A new report by Freedom House has ranked Tibet as the least free territory among the countries and territories surveyed. According to Freedom in the World 2017, Freedom House’s annual report on political rights and civil liberties, released on January 17, 2017, 67 countries, including China, suffered net declines in political rights and civil liberties in 2016. The report says, “China received a downward trend arrow due to the chilling effect on private and public discussion, particularly online, generated by cybersecurity and foreign NGO laws, increased internet surveillance, and heavy sentences handed down to human rights lawyers, microbloggers, grassroots activists, and religious believers.”
In its separate ranking for Tibet (which has an asterisk that explains “* denotes territories, as opposed to independent countries”), Freedom House gives it a much lower score than that of China itself. While both China and Tibet are listed as “Not Free” in the “Freedom Status” category, China scores 6.5 in the overall Freedom Rating (with 1 = most free and 7 = least free), but Tibet gets 7. Similarly, in Political Rights and Civil Liberties, China scores 7 and 6 respectively while Tibet gets 7 in both. In the Aggregate Score, while China scores 15, (0 = least free, 100 = most free), Tibet scores just 1.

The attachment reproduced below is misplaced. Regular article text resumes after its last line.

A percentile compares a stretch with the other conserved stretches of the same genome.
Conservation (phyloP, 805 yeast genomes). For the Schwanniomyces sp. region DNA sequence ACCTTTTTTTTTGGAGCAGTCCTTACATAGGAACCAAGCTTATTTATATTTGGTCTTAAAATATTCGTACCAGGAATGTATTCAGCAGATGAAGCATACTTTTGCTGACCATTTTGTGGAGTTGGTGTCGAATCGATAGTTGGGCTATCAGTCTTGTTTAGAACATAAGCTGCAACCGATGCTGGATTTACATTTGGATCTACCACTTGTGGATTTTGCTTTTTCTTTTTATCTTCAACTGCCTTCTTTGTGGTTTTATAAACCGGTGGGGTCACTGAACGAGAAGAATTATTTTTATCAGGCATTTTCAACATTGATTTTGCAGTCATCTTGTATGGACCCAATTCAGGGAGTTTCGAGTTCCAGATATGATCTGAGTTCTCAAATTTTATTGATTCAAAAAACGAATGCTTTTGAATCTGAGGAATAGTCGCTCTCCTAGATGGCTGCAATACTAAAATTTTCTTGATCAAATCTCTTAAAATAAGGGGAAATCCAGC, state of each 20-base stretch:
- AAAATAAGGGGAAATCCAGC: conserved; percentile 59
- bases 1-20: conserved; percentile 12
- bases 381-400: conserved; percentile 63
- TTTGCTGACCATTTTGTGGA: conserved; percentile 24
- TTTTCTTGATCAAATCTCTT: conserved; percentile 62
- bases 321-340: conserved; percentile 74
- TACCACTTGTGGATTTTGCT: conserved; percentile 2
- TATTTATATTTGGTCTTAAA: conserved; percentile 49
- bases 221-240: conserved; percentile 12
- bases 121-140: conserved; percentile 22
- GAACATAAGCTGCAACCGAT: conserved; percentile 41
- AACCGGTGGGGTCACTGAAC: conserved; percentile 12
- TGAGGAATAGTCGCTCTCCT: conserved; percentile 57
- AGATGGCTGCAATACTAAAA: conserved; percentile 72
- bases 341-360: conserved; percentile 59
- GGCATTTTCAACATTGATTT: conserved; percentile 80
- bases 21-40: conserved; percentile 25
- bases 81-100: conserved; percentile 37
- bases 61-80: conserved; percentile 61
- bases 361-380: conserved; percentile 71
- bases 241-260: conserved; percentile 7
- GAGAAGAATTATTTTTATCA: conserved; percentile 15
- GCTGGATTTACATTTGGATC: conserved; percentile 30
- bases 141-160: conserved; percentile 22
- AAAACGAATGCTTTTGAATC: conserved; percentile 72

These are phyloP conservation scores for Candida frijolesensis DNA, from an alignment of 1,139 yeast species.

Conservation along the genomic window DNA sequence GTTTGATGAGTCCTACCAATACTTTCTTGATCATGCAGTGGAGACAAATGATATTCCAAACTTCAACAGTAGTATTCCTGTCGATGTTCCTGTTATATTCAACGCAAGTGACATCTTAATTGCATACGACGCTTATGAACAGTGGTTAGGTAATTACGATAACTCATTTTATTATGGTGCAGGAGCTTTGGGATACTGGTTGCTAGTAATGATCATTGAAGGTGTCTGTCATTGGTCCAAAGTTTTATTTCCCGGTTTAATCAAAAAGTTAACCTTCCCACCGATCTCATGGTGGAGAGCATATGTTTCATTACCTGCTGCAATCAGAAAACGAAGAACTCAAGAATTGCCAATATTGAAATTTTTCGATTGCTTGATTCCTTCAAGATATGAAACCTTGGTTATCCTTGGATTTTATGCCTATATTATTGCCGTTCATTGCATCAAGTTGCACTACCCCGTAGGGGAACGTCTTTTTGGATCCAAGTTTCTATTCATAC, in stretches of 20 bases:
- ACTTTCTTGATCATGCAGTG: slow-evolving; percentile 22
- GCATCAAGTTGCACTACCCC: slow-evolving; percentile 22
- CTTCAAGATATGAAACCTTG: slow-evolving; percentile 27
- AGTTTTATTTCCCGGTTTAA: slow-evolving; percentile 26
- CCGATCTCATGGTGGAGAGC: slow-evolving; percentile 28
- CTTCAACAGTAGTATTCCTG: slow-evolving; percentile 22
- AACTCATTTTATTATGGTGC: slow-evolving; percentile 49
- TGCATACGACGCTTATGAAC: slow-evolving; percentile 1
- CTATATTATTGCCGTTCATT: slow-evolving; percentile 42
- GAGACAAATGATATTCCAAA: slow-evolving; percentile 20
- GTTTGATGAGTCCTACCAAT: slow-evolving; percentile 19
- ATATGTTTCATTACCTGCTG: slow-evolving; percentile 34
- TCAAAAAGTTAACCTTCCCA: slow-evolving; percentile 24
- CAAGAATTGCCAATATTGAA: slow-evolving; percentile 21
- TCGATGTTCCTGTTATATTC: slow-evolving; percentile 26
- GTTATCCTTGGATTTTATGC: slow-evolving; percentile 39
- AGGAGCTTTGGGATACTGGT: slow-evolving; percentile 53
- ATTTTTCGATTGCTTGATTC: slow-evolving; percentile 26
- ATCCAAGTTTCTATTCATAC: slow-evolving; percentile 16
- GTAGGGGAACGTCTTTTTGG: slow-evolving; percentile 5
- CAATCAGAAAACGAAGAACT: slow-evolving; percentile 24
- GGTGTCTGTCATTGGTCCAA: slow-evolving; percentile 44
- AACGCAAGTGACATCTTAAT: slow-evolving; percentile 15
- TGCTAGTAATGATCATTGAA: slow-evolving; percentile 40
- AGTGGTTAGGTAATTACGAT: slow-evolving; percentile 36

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Freedom House says, “The report’s methodology is derived in large measure from the Universal Declaration of Human Rights, adopted by the UN General Assembly in 1948. Freedom in the World is based on the premise that these standards apply to all countries and territories, irrespective of geographical location, ethnic or religious composition, or level of economic development.”
The full Freedom House report is available on its website.